Despite the pouring rain, more than 500 Boston schoolchildren came to the ninth annual Making History on the Common on Monday, June 4.
The kids learned about the rich history of Boston Common starting with the first Native American inhabitants, to the energizing Colonial times, through the thought-provoking protests of the 1960s with interactive activities and programs.
Each of these activities is designed for the children in Grades 3-5 to learn about living history through hands-on experience: marching, planting, dancing, protesting, and playing with historically accurate materials including:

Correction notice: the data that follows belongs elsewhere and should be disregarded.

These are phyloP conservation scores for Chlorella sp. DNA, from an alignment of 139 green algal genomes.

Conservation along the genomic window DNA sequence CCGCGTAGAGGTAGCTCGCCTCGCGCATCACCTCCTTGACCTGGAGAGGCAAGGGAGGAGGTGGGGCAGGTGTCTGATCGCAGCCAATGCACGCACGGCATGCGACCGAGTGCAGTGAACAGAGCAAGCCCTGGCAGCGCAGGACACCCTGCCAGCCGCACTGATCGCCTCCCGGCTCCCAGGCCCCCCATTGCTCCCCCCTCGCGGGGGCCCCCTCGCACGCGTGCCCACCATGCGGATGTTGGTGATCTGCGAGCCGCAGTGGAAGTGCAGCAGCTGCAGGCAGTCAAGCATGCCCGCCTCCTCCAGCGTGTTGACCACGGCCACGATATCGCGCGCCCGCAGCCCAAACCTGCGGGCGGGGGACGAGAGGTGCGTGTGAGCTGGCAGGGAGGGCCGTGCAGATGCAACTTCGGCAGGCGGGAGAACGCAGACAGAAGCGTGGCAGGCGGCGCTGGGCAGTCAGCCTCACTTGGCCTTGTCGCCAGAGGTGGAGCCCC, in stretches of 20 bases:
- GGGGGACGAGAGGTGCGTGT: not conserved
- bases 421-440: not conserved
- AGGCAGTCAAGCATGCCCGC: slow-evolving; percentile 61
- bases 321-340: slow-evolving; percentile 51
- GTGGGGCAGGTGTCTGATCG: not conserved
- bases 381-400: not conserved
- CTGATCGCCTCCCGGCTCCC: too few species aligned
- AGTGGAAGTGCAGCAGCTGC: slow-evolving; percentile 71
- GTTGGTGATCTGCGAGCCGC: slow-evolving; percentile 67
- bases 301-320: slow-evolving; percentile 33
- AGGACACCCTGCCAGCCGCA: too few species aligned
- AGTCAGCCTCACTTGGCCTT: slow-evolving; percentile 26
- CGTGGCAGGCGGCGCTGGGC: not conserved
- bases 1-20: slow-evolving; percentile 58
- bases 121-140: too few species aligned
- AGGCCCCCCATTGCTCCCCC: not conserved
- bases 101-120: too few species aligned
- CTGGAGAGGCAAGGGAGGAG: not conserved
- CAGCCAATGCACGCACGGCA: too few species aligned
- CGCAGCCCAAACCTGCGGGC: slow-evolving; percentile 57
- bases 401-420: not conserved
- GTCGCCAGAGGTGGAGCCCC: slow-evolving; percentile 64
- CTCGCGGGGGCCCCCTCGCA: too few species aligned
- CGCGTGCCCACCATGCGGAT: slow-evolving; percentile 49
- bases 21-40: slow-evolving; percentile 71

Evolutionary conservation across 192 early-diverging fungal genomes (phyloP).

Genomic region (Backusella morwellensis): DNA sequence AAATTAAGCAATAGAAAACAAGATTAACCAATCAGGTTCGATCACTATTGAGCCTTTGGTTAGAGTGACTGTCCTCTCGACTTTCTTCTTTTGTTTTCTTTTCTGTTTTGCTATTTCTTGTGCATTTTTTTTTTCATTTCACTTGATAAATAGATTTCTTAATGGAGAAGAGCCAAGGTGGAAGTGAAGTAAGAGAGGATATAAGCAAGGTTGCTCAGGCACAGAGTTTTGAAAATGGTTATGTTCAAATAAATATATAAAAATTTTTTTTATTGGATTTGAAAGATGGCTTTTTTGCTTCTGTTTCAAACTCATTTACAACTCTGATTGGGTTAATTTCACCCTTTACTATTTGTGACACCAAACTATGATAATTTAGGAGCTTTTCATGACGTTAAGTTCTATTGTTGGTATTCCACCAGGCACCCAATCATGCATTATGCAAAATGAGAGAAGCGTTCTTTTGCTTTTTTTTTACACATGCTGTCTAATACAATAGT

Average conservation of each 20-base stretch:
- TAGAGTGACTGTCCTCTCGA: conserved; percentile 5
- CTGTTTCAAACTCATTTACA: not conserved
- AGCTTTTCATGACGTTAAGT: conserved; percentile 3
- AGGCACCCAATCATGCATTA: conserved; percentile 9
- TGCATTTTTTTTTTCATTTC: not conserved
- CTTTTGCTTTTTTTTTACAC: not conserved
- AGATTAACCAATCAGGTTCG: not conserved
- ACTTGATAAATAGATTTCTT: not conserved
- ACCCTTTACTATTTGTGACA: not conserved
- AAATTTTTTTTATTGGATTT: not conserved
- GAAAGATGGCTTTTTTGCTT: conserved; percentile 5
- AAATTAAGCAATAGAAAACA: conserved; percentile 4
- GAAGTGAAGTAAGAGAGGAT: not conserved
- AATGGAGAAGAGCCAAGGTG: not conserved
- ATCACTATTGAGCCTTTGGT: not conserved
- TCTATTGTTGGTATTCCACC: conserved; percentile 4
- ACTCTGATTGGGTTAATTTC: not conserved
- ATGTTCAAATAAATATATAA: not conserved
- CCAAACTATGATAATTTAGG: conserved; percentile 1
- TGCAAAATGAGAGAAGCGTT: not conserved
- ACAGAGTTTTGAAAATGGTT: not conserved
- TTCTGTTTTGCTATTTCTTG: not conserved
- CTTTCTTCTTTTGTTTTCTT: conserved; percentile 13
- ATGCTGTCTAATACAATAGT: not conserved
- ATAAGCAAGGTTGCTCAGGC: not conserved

Historic New England: Colonial Games and Trades;
Three Sisters Garden;
The Ancient Fishweir Project and the Wampanoag Nation Singers and Dancers;
Historic New England: Food Will Win the War: Victory Gardens on the Common;
Freedom Trail Foundation: Colonial Punishments;
The Fifty-Fourth Massachusetts Regiment: Civil War Soldiers’ Life and Drills;
New England Contra Dancers;
City Archaeologist: Archaeology of Boston;
Protests on the Common;
Leventhal Map Center: Mapping the Common;
NE Genealogical Society: Save the Common: Julia Ward Howe; and Public Transportation and the Common
Boston Landmarks Commission: Beacon Street 19th Century Architecture
Where is the Original Shoreline?